The Pelvic Floor and Physiotherapy

What is the pelvic floor?

The pelvic floor is the collection of muscles and connective tissue that make up the floor of the pelvis.
The muscular component stretches like a sling from the pubic bone at the front to the tailbone at the back, and consists of a deep layer and a superficial layer.



What do the pelvic floor muscles do?

1. Upwards support for the pelvic organs i.e. bladder, uterus, and bowel
2. Maintain bladder and bowel control
3. Play a role in sexual sensation and function
4. Work with the deep abdominal, back muscles, and diaphragm to support your spine. All these muscles together make up the ‘core’.


Why should we do pelvic floor exercises?

Like any muscle, these muscles need strengthening and endurance training for optimal function, especially:

– During pregnancy, where the pelvic floor muscles are loaded much more than usual due to the extra weight of growing baby, uterus, and extra fluid. Pregnancy is also a time where, due to hormone changes, our connective tissues are softer and more extendable, which can stretch the pelvic floor fascia around our pelvic organs.

– After a vaginal delivery, where the pelvic floor muscles and connective tissue are hyper stretched and potentially torn as the baby passes through the vagina during birth

– In the presence of prolapse, to help support the pelvic organs against gravity from below. A prolapse usually occurs when the connective tissues holding firm the pelvic organs have loosened or stretched.

– With stress incontinence symptoms, to prevent urine leakage by closing the urethra during activities of high abdominal pressure e.g. coughing, sneezing, and lifting.

– With urge incontinence symptoms, to help close the urethra during overactivity of the bladder or irritation of the bladder to prevent urine leakage.


How do I do pelvic floor exercises?

For most people, pelvic floor exercises are hard simply because they don’t know enough about the pelvic floor and how to exercise it best.
This is understandable as pelvic floor muscles are essentially internal and do not perform visible bodily movement. Therefore, using mental imagery is a good way to help understand how to do perform a correct pelvic floor lifting technique.

Some common examples are:

• Imagining lifting up and in to prevent a tampon from falling out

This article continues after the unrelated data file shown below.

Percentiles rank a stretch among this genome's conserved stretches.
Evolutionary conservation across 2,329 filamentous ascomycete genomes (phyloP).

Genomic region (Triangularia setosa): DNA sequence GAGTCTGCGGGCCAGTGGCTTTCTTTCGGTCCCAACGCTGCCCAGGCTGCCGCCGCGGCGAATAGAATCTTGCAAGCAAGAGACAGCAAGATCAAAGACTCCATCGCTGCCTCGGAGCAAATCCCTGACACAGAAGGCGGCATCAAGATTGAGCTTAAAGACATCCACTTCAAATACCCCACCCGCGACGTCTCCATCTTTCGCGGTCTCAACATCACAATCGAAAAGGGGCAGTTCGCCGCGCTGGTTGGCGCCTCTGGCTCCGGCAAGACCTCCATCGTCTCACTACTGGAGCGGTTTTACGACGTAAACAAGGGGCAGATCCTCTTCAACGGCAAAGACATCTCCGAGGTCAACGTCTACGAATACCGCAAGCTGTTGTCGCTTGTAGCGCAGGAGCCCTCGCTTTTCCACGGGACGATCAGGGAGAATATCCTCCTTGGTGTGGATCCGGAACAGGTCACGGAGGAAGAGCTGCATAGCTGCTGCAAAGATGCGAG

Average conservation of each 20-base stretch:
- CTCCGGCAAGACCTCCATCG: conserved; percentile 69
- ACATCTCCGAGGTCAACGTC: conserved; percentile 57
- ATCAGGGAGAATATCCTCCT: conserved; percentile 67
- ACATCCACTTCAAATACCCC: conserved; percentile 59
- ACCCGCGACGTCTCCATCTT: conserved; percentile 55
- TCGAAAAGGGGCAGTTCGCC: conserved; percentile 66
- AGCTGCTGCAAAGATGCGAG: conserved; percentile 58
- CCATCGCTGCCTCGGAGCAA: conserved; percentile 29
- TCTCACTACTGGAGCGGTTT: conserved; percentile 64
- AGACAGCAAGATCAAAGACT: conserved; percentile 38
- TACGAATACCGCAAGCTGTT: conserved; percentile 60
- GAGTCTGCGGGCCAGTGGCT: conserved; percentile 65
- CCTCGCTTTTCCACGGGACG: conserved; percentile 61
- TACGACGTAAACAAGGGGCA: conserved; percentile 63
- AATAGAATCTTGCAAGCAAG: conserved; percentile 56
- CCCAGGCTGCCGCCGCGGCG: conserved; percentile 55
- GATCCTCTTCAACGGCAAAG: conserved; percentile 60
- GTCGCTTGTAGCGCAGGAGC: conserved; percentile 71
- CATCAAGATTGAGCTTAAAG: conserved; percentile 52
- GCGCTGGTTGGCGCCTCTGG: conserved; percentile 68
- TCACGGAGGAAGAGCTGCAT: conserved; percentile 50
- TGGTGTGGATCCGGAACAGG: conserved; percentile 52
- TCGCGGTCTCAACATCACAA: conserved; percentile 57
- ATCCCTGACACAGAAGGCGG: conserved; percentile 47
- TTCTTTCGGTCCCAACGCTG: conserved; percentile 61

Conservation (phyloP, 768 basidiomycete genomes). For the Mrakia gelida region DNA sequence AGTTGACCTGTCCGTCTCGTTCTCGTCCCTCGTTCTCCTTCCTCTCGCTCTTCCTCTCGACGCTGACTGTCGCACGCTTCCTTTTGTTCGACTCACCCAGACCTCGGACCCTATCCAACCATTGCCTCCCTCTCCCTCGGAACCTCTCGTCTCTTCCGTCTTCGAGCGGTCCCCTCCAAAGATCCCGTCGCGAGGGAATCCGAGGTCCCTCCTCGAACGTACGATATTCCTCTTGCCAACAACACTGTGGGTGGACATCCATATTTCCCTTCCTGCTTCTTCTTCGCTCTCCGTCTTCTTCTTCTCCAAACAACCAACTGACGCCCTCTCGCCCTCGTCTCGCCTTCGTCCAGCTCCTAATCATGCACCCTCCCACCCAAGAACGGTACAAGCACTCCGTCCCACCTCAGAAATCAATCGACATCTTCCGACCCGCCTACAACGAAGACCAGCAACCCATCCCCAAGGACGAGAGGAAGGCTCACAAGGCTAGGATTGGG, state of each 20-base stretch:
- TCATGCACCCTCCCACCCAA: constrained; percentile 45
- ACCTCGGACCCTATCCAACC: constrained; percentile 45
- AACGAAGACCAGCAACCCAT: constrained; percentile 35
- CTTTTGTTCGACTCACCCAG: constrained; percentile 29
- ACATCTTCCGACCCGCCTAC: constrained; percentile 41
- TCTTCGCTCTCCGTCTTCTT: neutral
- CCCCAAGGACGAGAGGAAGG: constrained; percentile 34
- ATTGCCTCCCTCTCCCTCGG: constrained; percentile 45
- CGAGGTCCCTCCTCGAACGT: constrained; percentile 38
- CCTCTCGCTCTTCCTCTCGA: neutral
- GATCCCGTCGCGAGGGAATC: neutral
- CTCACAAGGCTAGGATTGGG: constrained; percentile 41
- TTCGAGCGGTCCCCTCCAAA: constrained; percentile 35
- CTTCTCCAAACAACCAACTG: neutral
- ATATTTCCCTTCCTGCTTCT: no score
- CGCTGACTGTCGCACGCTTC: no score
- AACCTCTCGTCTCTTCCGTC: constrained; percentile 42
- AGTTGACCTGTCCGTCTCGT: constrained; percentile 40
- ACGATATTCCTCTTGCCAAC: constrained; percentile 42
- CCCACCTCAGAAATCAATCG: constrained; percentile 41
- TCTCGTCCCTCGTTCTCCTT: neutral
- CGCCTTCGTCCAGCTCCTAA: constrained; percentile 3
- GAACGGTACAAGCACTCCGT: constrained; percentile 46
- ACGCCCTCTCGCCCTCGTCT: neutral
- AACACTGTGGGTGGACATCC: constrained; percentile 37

• Drawing the vagina up and away from the chair you are sitting on

• Squeezing and lifting up around the urethra (front passage) as if to stop the flow of urine.

• Squeezing and lifting up around the anal sphincter (back passage) as if to stop the passing of wind.

• Imagining a droplet of water hitting water and creating ripples outwards on the surface of the water. A pelvic floor muscle contraction is the opposite action: a gentle drawing inward of the ripples followed by the lifting back up of the droplet.



As well as being able to contract and lift, it is equally important to also be able to fully relax your muscle between repetitions.

Start by holding your contraction for as long as you feel it is able to. Initially, this may only be 1-2 seconds. As your strength and endurance improves, aim to gradually increase this hold to 10 seconds.

Start by only doing 3-5 holds each time you practise – stopping when your muscles feel fatigued. Gradually building up to 10 holds.


What is the best dosage for pelvic floor exercise?

Doing any pelvic floor exercise is certainly better than none at all!

Especially during pregnancy, post-natally and post menopausal, ideally all women should be doing pelvic floor exercises at least once a day.

You can do your pelvic floor exercises in lying, sitting or standing. If you are having difficulty feeling the contraction, it is easiest to start in lying.

If you are learning how to do pelvic floor exercises for the first time, it is beneficial to do less more often during the day. For example 10 lift holds, 3 times a day.

Usually the maintenance dosage is only once a day; performing 3 sets of 10 holds or for a total of two minutes.

Finding the time to do these exercises may seem tricky but consider this:
We spend 2 minutes every morning and night looking after our oral health, two minutes a day for pelvic health should not be less of a priority!

If you are regularly forgetting to do your pelvic floor exercises, try and link the exercises with a task that you daily. Or put a reminder on your phone or even put a dot on your mirror in the bathroom or on you clock next to bed to help remind you.



What NOT to do during pelvic floor exercises.

• Stopping and starting the flow of urine every time you go do the toilet.
Certainly for some women this can help us work out how to contract the right muscle but this is not the safe way to exercise the pelvic floor every time.

• Over doing it with hundreds of repetitions every day.
This may do you harm by making your pelvic floor stiff, sore, and overactive, thereby negatively affecting its normal function.

• Holding your breath or bracing your abdominals whilst doing a pelvic floor lift.
This increases your internal abdominal pressure, which put more downward pressure against your pelvic floor lift.

• Squeezing and contracting your gluteal (buttock) and adductor (inner thigh) muscles at the same time.
It is important to learn to isolate the pelvic floor muscle to activate without other muscles co-contracting.

See your doctor or women’s health physiotherapist if:

• You are not certain how to contract your pelvic floor muscles
• You cannot feel a lift and squeeze of your pelvic floor when performing the exercise
• You have no improvement after a few weeks or worsening of any bladder and bowel symptoms
• You feel a heaviness or bulge in your vagina
• You feel downward pressure during the exercise

Empower yourself by understanding your pelvic floor better for better pelvic health now and in the future.

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